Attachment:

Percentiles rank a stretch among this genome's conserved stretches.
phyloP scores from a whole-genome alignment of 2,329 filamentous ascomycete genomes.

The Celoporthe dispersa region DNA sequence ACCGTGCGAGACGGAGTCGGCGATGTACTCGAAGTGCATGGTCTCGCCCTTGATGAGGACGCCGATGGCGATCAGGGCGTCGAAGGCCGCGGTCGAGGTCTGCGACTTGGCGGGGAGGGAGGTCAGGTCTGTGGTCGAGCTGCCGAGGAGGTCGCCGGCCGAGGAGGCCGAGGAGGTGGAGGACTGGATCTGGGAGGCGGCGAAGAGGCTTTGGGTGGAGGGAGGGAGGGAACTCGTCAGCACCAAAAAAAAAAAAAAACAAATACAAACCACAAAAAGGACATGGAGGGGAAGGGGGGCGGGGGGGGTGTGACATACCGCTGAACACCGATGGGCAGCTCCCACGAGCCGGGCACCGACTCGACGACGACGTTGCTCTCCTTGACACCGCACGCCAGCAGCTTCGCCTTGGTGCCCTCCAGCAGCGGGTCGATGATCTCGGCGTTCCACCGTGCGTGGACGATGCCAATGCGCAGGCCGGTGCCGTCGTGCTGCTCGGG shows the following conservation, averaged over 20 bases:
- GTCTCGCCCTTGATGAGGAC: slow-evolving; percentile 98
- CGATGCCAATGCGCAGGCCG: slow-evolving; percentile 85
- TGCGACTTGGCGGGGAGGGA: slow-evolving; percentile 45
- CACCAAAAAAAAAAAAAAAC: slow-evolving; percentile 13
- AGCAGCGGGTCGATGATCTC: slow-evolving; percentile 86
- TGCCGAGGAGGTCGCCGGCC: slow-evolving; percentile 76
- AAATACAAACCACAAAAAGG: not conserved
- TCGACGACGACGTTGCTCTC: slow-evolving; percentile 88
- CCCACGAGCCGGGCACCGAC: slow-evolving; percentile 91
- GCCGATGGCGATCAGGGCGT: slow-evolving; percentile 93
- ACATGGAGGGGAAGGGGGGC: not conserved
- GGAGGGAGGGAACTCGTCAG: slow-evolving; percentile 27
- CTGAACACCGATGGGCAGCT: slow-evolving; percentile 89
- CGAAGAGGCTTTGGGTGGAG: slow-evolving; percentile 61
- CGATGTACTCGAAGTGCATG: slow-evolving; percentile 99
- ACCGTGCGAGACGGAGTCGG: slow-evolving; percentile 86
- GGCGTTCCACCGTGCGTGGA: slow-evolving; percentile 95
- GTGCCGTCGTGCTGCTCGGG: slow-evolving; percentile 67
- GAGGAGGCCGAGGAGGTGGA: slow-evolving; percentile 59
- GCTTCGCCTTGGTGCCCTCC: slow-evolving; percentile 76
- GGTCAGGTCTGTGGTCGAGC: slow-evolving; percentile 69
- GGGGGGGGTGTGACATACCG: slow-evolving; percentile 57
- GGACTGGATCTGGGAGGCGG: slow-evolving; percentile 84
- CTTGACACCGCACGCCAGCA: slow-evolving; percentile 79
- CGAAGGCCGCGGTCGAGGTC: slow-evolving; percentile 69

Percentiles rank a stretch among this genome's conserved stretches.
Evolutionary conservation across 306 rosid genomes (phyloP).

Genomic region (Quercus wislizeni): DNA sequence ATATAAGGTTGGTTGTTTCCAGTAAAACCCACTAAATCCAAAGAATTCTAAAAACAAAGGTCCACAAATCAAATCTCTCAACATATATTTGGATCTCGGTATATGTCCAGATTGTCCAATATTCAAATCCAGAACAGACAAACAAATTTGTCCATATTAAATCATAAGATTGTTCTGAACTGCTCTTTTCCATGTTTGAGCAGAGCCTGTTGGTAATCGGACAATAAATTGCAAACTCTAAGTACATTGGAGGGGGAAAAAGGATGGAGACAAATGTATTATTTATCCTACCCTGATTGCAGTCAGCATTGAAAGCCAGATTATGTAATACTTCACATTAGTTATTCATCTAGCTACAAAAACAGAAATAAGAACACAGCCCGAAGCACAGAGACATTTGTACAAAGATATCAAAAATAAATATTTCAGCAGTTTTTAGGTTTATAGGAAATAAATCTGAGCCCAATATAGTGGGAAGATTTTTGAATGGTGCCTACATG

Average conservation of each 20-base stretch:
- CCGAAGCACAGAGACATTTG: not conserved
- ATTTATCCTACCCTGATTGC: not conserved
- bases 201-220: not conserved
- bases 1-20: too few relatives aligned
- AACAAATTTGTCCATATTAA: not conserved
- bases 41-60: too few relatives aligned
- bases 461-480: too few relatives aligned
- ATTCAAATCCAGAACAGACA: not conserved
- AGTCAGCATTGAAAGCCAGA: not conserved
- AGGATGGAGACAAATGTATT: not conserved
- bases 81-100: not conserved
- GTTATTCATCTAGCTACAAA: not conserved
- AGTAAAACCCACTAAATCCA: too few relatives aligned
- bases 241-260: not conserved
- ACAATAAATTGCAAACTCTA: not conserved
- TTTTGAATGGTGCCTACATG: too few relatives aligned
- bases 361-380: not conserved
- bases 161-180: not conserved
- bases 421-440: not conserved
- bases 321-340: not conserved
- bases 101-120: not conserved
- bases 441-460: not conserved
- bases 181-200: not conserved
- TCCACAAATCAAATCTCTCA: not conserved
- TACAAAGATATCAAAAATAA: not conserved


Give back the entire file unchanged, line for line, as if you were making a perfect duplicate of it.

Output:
Percentiles rank a stretch among this genome's conserved stretches.
phyloP scores from a whole-genome alignment of 2,329 filamentous ascomycete genomes.

The Celoporthe dispersa region DNA sequence ACCGTGCGAGACGGAGTCGGCGATGTACTCGAAGTGCATGGTCTCGCCCTTGATGAGGACGCCGATGGCGATCAGGGCGTCGAAGGCCGCGGTCGAGGTCTGCGACTTGGCGGGGAGGGAGGTCAGGTCTGTGGTCGAGCTGCCGAGGAGGTCGCCGGCCGAGGAGGCCGAGGAGGTGGAGGACTGGATCTGGGAGGCGGCGAAGAGGCTTTGGGTGGAGGGAGGGAGGGAACTCGTCAGCACCAAAAAAAAAAAAAAACAAATACAAACCACAAAAAGGACATGGAGGGGAAGGGGGGCGGGGGGGGTGTGACATACCGCTGAACACCGATGGGCAGCTCCCACGAGCCGGGCACCGACTCGACGACGACGTTGCTCTCCTTGACACCGCACGCCAGCAGCTTCGCCTTGGTGCCCTCCAGCAGCGGGTCGATGATCTCGGCGTTCCACCGTGCGTGGACGATGCCAATGCGCAGGCCGGTGCCGTCGTGCTGCTCGGG shows the following conservation, averaged over 20 bases:
- GTCTCGCCCTTGATGAGGAC: slow-evolving; percentile 98
- CGATGCCAATGCGCAGGCCG: slow-evolving; percentile 85
- TGCGACTTGGCGGGGAGGGA: slow-evolving; percentile 45
- CACCAAAAAAAAAAAAAAAC: slow-evolving; percentile 13
- AGCAGCGGGTCGATGATCTC: slow-evolving; percentile 86
- TGCCGAGGAGGTCGCCGGCC: slow-evolving; percentile 76
- AAATACAAACCACAAAAAGG: not conserved
- TCGACGACGACGTTGCTCTC: slow-evolving; percentile 88
- CCCACGAGCCGGGCACCGAC: slow-evolving; percentile 91
- GCCGATGGCGATCAGGGCGT: slow-evolving; percentile 93
- ACATGGAGGGGAAGGGGGGC: not conserved
- GGAGGGAGGGAACTCGTCAG: slow-evolving; percentile 27
- CTGAACACCGATGGGCAGCT: slow-evolving; percentile 89
- CGAAGAGGCTTTGGGTGGAG: slow-evolving; percentile 61
- CGATGTACTCGAAGTGCATG: slow-evolving; percentile 99
- ACCGTGCGAGACGGAGTCGG: slow-evolving; percentile 86
- GGCGTTCCACCGTGCGTGGA: slow-evolving; percentile 95
- GTGCCGTCGTGCTGCTCGGG: slow-evolving; percentile 67
- GAGGAGGCCGAGGAGGTGGA: slow-evolving; percentile 59
- GCTTCGCCTTGGTGCCCTCC: slow-evolving; percentile 76
- GGTCAGGTCTGTGGTCGAGC: slow-evolving; percentile 69
- GGGGGGGGTGTGACATACCG: slow-evolving; percentile 57
- GGACTGGATCTGGGAGGCGG: slow-evolving; percentile 84
- CTTGACACCGCACGCCAGCA: slow-evolving; percentile 79
- CGAAGGCCGCGGTCGAGGTC: slow-evolving; percentile 69

Percentiles rank a stretch among this genome's conserved stretches.
Evolutionary conservation across 306 rosid genomes (phyloP).

Genomic region (Quercus wislizeni): DNA sequence ATATAAGGTTGGTTGTTTCCAGTAAAACCCACTAAATCCAAAGAATTCTAAAAACAAAGGTCCACAAATCAAATCTCTCAACATATATTTGGATCTCGGTATATGTCCAGATTGTCCAATATTCAAATCCAGAACAGACAAACAAATTTGTCCATATTAAATCATAAGATTGTTCTGAACTGCTCTTTTCCATGTTTGAGCAGAGCCTGTTGGTAATCGGACAATAAATTGCAAACTCTAAGTACATTGGAGGGGGAAAAAGGATGGAGACAAATGTATTATTTATCCTACCCTGATTGCAGTCAGCATTGAAAGCCAGATTATGTAATACTTCACATTAGTTATTCATCTAGCTACAAAAACAGAAATAAGAACACAGCCCGAAGCACAGAGACATTTGTACAAAGATATCAAAAATAAATATTTCAGCAGTTTTTAGGTTTATAGGAAATAAATCTGAGCCCAATATAGTGGGAAGATTTTTGAATGGTGCCTACATG

Average conservation of each 20-base stretch:
- CCGAAGCACAGAGACATTTG: not conserved
- ATTTATCCTACCCTGATTGC: not conserved
- bases 201-220: not conserved
- bases 1-20: too few relatives aligned
- AACAAATTTGTCCATATTAA: not conserved
- bases 41-60: too few relatives aligned
- bases 461-480: too few relatives aligned
- ATTCAAATCCAGAACAGACA: not conserved
- AGTCAGCATTGAAAGCCAGA: not conserved
- AGGATGGAGACAAATGTATT: not conserved
- bases 81-100: not conserved
- GTTATTCATCTAGCTACAAA: not conserved
- AGTAAAACCCACTAAATCCA: too few relatives aligned
- bases 241-260: not conserved
- ACAATAAATTGCAAACTCTA: not conserved
- TTTTGAATGGTGCCTACATG: too few relatives aligned
- bases 361-380: not conserved
- bases 161-180: not conserved
- bases 421-440: not conserved
- bases 321-340: not conserved
- bases 101-120: not conserved
- bases 441-460: not conserved
- bases 181-200: not conserved
- TCCACAAATCAAATCTCTCA: not conserved
- TACAAAGATATCAAAAATAA: not conserved